That’s right! Word’s appropriately infamous HTML rendering engine will now be the default for Outlook. For those of you who aren’t acquainted with the finer points of HTML rendering, it’s sort of like going from using Windex to wash your windows to a slightly grubby washcloth.

The reaction has already been extensive, and not positive. Campaign Monitor goes into great details about the changes , with an accompanying fury of comments from aggravated users.

How are you planning to adjust your campaigns as a result? My team tells me that we have been using inline CSS for a while, but the last thing that beleaguered legitimate, permission-based email marketers need is another complication in getting their messages read.


Great, and here I was waiting, hoping that the next big announcement out of the Microsoft camp (and specifically Outlook 2007) was the introduction of rich media email capabilities – allowing recipients to actually join the online video craze without actually leaving their inbox. Add to that roster podcasting, vidcasting, and possibly some javascript, and you have a whole new ballgame for internet marketers. I’m fully aware of the kind of repercussions enabling rich email would have on postmasters and deliverability systems for a while, but hey, aren’t we used to Microsoft and the other big guys simply making a decision and all of us are stuck having to run around like lemmings to catch up? (If not, please, re-read above).

I’m waiting and hoping someone realizes the potential of rich media email and comes out with something, anything, to get the wheels turning. The thought of Hotmail 10 years ago, and the way it revolutionized the entire email scenario (I still have my hotmail account I made back in ’97) is exactly the type of thing someone else needs to do, but this time with marketed ‘rich email’ functionalities. Someone needs to be the gorilla in the room and be bold, be different, and see what happens. Maybe this is my calling?

So what IS rich media email?

Rich email is, frankly, something that never quite got off the ground. With the boom of Flash 5 years ago, people couldn’t wait to merge the cheap, easy and effective pros of email and email marketing with the new media that was Flash. The thinking was that response rates would go through the roof if emails could display immersive and interactive creative that engaged the viewer in ways static HTML couldn’t. The excitement was there, but the unfortunately the tech wasn’t.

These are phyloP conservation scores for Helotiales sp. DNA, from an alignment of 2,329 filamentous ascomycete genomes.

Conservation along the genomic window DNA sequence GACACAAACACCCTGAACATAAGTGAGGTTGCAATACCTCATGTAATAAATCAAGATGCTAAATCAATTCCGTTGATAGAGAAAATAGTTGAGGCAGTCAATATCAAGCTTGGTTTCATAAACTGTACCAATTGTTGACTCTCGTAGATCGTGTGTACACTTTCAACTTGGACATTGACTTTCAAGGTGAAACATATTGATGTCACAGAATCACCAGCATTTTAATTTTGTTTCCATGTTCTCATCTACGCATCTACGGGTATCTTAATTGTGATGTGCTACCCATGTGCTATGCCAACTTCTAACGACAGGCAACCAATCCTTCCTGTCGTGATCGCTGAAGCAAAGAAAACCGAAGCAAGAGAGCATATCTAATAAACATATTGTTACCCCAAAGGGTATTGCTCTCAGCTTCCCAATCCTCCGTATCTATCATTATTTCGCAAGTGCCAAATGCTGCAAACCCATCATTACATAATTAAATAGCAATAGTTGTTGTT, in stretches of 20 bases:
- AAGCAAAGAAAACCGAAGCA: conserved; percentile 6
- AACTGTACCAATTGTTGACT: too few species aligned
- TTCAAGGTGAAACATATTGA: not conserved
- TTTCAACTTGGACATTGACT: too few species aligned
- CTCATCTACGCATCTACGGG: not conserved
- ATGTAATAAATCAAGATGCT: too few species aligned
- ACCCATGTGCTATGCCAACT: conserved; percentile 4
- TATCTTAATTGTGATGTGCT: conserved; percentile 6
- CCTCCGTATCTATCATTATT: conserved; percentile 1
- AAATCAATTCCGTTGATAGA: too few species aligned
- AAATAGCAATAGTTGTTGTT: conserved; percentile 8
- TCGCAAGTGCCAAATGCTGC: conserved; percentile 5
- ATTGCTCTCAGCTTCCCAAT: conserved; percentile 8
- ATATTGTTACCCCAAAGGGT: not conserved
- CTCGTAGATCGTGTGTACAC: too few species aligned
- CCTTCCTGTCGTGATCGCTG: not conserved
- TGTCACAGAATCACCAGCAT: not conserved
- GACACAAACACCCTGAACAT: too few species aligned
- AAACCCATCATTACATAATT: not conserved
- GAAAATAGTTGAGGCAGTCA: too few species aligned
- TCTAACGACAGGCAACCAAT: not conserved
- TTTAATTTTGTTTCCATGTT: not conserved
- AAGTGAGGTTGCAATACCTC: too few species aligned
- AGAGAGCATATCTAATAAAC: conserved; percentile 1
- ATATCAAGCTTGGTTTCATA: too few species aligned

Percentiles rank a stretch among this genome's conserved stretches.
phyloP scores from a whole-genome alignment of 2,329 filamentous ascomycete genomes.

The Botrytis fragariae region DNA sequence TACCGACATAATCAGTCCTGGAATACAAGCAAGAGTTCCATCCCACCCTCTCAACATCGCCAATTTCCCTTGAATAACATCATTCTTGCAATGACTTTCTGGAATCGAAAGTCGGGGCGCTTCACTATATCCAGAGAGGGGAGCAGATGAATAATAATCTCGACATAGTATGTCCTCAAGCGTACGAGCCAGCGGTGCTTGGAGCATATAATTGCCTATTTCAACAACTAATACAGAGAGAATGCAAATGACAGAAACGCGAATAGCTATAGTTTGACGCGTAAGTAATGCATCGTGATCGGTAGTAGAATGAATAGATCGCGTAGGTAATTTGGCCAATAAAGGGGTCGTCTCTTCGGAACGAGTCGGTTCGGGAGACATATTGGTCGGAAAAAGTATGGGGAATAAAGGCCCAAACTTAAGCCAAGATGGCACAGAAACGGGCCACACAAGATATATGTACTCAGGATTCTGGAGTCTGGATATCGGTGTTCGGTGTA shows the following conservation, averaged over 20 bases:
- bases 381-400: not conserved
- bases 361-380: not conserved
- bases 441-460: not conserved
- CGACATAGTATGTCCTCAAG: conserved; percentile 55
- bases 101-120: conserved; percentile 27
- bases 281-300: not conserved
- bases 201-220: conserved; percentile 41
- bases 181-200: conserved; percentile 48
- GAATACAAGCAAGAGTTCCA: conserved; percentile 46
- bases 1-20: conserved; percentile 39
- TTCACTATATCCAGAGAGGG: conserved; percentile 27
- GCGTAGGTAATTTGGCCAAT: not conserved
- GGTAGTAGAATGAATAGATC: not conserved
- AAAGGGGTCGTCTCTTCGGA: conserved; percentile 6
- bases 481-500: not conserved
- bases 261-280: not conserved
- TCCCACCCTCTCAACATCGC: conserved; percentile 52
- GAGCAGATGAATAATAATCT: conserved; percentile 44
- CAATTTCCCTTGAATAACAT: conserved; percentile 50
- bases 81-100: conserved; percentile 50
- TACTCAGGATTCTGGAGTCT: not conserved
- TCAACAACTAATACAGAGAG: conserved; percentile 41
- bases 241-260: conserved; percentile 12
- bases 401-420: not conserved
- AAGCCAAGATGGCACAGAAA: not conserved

Fast forward 5 years. The technology still isn’t there, and ‘skip intro’ is the most clicked link on the internet. Sure Flash sites are still popping up everywhere, but slowly and surely Flash is starting to lessen in it’s exposure and penetration on the web. People are simply growing tired of it, and designers/programmers are becoming pretty aggravated about changing a copy writer’s ‘them’ to ‘the’ by dismantling the entire Flash file for just 1 typo.

So, we’ve established that Flash in email isn’t happening. So what is? And what’s possible? Unfortunately, not much at this point. I’ve said it before and I’ll say it again, it’s going to take a pretty bold move by one of the giants like Apple or Microsoft too announce that their upcoming email client is going to be rich media-enabled. But it’s unlikely. ISPs, email postmasters, SPAM, anti-virus softwares and just about everything else would have to follow suit, and it’s not unfathomable to imagine the backlash being so great that this idea is probably swirling around a thinktank in Redmond, CA but will never get off the ground. Not for a while anyways. Imagine the endless possibilities for viruses and trojans if an email client had javascript and flash enabled? Small rodents could be smuggled in the actionscript.

So it doesn’t look promising, Outlook 2007 is about to be launched and it’s very unlikely that this release will allow for anything different. But again, I can’t wait for the day that one of these major players wakes up the entire industry, and revolutionizes it in the process, by announcing plans for rich media in email. Imagine watching YouTube videos sent by a friend straight in your inbox? Even if you were offline, you could still view it once the content was downloaded from the exchange server. Imagine having a daily podcast to listen to from your city’s news provider? The ways that email marketing would forever be changed are endless, but it looks like we’re going to have to wait a little longer still for that day to come.